Tuesday, May 19, 2009

My Favorite Magazine

Al-Hayat 19 May 2009

My favorite English-language magazine is not “Time” or “Newsweek”, not even the late and lamented “Life” magazine. For over 20 years now I have enjoyed reading “The New York Review of Books”.

I hope I am not wasting the time of my Arab readers by writing about a Western cultural magazine, but I believe that the interested reader will add to his knowledge if there are translations of some of its articles in similar Arabic-language publications. The Egyptian “Fusool” (Seasons) is the closest to my subject today.

Why do I write about “The New York Review of Books” now when I have been reading it and saving most of its copies for so long? I am tempted by the current issue dated May 14-27 which carries more of the material that I am normally interested in. In an earlier article I referred to Senator Arlen Specter, the Israel apologist who defected to the Democratic Party and wrote an article headlined “The Need to Roll Back Presidential Power Grabs”. And this is from a man who was a leading cheerleader for the war on Iraq, a war that the Bush administration used to usurp many of the powers of the legislature and courts of law.

I cannot comment on every review or article, but would choose examples of the material available.

Under the headline “How to understand the Disaster” Robert Solow reviewed the book “A Failure of Capitalism: The Crisis of ‘08 and the Descent into Depression” by Richard A. Posner who is an appeals court judge while Solow is Professor Emeritus of Economics at MIT and winner of the 1987 Nobel Prize in economics. Not every review or article is by a professor emeritus, a Nobel laureate or a judge, but they come close.

John Gross reviewed the book “Hitler’s Private Library: The Books That Shaped his Life” by Timothy W. Ryback. Hitler is reputed to have owned a 15,000-book library, but the Russians took 10,000 books to Moscow in 1945 and they have not been seen since. I had an added reason for interest in this review because Haj Amin Al Husseini, whom I knew and met in Beirut, was close to Hitler and I wanted to see if he had given him a present of books. There is no reference to him in the article and hopefully the books in Russia do not include any that he gave Hitler.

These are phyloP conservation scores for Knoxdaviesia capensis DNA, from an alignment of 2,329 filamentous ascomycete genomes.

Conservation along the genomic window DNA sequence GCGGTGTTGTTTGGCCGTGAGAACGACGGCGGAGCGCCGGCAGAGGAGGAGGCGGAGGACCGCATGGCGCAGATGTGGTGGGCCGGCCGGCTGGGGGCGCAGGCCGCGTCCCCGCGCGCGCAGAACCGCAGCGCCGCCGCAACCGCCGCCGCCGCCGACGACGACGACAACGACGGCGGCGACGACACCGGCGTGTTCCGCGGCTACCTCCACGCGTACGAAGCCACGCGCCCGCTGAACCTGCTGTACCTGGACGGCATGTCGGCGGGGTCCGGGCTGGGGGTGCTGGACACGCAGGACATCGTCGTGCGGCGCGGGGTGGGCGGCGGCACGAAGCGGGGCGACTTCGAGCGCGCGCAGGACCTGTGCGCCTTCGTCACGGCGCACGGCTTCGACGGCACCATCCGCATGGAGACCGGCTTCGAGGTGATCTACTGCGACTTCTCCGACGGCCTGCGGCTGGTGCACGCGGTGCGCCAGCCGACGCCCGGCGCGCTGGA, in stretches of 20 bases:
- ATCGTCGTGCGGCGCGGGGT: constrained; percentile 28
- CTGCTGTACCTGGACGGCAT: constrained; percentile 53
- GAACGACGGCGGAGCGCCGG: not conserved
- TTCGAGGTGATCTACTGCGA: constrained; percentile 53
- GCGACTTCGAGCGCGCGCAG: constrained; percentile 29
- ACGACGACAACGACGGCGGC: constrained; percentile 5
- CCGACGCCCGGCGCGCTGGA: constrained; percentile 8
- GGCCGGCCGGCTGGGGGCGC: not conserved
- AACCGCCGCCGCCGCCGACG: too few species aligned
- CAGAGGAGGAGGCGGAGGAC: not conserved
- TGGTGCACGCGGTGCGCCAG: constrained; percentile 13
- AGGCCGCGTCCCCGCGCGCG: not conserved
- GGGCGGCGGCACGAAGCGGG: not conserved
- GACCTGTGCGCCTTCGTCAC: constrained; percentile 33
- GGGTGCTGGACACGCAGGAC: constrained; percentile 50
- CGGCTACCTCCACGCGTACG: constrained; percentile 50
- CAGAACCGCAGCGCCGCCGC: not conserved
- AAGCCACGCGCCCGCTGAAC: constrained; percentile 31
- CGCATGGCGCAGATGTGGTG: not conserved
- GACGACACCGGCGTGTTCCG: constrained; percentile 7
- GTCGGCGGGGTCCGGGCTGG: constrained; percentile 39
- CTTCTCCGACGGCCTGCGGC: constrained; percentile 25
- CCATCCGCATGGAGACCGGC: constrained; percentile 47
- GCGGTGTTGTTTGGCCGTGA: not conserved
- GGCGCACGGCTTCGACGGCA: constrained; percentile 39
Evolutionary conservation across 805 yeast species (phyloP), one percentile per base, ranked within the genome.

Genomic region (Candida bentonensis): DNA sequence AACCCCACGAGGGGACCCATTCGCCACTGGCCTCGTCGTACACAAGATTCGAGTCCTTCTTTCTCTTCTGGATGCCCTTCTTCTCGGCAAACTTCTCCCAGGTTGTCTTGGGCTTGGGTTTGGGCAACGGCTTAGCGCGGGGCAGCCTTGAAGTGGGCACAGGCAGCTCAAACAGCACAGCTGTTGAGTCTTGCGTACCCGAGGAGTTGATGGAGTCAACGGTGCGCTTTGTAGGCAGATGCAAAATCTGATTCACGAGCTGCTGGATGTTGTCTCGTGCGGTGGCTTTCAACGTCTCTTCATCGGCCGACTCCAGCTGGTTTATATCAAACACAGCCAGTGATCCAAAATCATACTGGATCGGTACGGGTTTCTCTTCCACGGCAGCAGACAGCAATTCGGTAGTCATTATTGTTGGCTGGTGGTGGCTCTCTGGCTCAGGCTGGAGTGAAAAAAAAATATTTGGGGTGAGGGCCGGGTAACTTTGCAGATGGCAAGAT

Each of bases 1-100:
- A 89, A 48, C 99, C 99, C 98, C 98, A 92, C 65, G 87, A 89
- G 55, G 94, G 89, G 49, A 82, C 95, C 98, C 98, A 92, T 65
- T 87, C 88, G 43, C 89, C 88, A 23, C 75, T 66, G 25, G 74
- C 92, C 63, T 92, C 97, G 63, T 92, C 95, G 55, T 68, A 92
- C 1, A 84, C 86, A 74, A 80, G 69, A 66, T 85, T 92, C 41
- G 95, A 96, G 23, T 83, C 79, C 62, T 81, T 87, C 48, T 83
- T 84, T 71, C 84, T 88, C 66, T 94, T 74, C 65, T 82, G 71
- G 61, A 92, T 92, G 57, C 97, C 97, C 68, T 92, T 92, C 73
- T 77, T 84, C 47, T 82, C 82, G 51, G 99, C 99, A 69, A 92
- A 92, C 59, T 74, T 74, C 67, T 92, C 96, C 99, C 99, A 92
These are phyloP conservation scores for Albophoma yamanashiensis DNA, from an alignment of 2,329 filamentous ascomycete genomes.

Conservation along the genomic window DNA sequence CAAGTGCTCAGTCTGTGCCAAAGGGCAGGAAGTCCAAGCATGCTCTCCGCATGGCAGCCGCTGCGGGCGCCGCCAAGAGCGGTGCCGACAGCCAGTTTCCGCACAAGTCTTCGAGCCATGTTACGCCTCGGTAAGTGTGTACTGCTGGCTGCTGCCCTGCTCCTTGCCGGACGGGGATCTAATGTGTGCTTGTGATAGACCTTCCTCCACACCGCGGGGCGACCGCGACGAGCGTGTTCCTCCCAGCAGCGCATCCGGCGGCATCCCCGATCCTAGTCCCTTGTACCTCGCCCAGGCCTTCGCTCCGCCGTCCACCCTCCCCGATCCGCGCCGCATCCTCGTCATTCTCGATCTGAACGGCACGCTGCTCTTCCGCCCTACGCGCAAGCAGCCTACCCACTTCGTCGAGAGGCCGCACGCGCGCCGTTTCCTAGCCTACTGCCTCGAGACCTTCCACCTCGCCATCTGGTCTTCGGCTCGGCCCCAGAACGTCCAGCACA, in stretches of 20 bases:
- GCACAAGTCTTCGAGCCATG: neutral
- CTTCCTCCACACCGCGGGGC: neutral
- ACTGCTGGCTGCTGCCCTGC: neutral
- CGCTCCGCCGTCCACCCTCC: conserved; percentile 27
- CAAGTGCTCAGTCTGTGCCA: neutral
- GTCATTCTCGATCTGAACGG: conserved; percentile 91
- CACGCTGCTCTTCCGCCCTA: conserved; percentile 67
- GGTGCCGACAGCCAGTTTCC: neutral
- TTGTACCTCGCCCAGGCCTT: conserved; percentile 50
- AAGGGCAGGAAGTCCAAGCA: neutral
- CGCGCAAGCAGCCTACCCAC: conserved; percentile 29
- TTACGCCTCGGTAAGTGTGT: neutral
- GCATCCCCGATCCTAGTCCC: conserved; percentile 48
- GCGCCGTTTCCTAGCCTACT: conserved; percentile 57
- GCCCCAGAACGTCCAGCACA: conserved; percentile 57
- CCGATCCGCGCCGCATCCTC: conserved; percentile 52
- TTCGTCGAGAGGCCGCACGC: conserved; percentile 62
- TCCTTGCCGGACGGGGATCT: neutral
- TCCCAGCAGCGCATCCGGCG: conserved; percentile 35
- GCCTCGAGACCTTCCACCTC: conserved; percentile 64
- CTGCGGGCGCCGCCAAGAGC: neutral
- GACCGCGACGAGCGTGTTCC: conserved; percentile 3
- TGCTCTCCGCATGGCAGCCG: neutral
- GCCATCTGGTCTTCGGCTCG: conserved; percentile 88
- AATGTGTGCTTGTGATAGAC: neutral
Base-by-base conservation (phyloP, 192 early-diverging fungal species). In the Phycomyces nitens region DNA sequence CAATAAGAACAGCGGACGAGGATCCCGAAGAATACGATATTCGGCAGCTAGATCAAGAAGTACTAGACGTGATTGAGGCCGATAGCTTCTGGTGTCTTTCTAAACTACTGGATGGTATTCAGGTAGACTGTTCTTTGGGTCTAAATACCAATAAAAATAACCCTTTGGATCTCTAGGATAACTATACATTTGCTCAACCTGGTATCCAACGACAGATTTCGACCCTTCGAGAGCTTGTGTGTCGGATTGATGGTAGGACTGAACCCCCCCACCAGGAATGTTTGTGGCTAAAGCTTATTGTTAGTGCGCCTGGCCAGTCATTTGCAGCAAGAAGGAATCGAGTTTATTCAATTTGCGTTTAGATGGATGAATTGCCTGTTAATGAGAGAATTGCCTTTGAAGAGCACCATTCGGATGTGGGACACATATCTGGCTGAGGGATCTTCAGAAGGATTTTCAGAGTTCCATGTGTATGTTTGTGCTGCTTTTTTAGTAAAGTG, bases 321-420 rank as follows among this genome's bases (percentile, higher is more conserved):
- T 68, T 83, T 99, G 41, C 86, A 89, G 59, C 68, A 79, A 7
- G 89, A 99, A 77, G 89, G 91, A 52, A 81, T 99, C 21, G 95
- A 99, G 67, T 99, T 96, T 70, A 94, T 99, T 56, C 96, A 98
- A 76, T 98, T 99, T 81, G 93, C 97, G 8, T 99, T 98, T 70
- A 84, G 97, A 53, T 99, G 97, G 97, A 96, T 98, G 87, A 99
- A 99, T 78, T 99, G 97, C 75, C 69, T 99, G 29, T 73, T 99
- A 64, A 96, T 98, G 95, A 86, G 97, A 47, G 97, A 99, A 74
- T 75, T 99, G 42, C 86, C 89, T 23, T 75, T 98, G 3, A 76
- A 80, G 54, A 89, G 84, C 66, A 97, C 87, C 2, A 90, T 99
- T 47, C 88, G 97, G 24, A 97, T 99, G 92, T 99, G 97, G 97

Under the headline “Who Should Own the World’s Antiquities?” Hugh Eakin reviewed two books: “Who Owns Antiquity? Museums and the Battle Over Our Ancient Heritage” by James Cuno and “Whose Culture? The Promise of Museums and the Debate Over Antiquities” edited by James Cuno. This subject should be of interest to Arab readers as almost half the Old World antiquities are to be found between Mesopotamia and Egypt.

In pages advertising new books and journals from university presses I found “Silent Images: Women in Pharaonic Egypt” by the famous Egyptian Archeologist Zahi Hawas, reconsidering evidence from tomb and temple, artifacts and texts. There was also a translation of Naguib Mahfouz’s “The Mirage” (Sarab) by Nancy Roberts.

Two books on Islam should be a must reading for interested Arabs and Muslims, especially that the review by Ian Buruma included a picture of the Dutch politician Geert Wilders, famous, or should I say infamous, for his anti-Islam film “Fitna:. The books are “Beyond Terror Martyrdom: the Future of the Middle East” by Gilles Kepel, translated from French by Pascale Ghazaleh, and “Le Peur des barbares: Au-dela du choc des civilisations (Fear of the Barbarians: Beyond the Clash of Civilizations) by Tzvetan Todorov.

Equally interesting was the article “Israel: Civilians & Combatants” by Avishai Margalit, a Professor Emeritus of Philosophy at the Hebrew University in Jerusalem, and Michael Walzer, Professor Emeritus of Social Science at the Institute for Advanced Study at Princeton. They take issue with a study by Asa Kasher and Amos Yadlin on “Assassination and Preventive Killing”. The writers of the study in 2005 had claimed that the views expressed were their own and not necessarily those of the IDF or the State of Israel. Margalit and Walzer argue that the conduct of the Israeli army in Gaza reflects such views. They also contest the claim “what priority should be given to the duty to minimize casualties among the combatants of the state when they are engaged in combat…against terror”. I ask whose terror? The article deserves to be translated in full into Arabic and published in the Arab press.

In writing about one issue of The New York Review of Books I realize that I do a great injustice to other issues and to great writers and very interesting books, but I am pressed for space. I would only say in conclusion that the co- editors Barbara Epstein, who died in 2006, and Robert D. Silvers and many of the writers and reviewers are Jewish. It is New York, you know. They are the kind of Jews who restore my faith in human nature. They more than make up for Arlen Specter and Joe Lieberman and their ilk, and they are the majority of Jews everywhere.


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3:23 PM  
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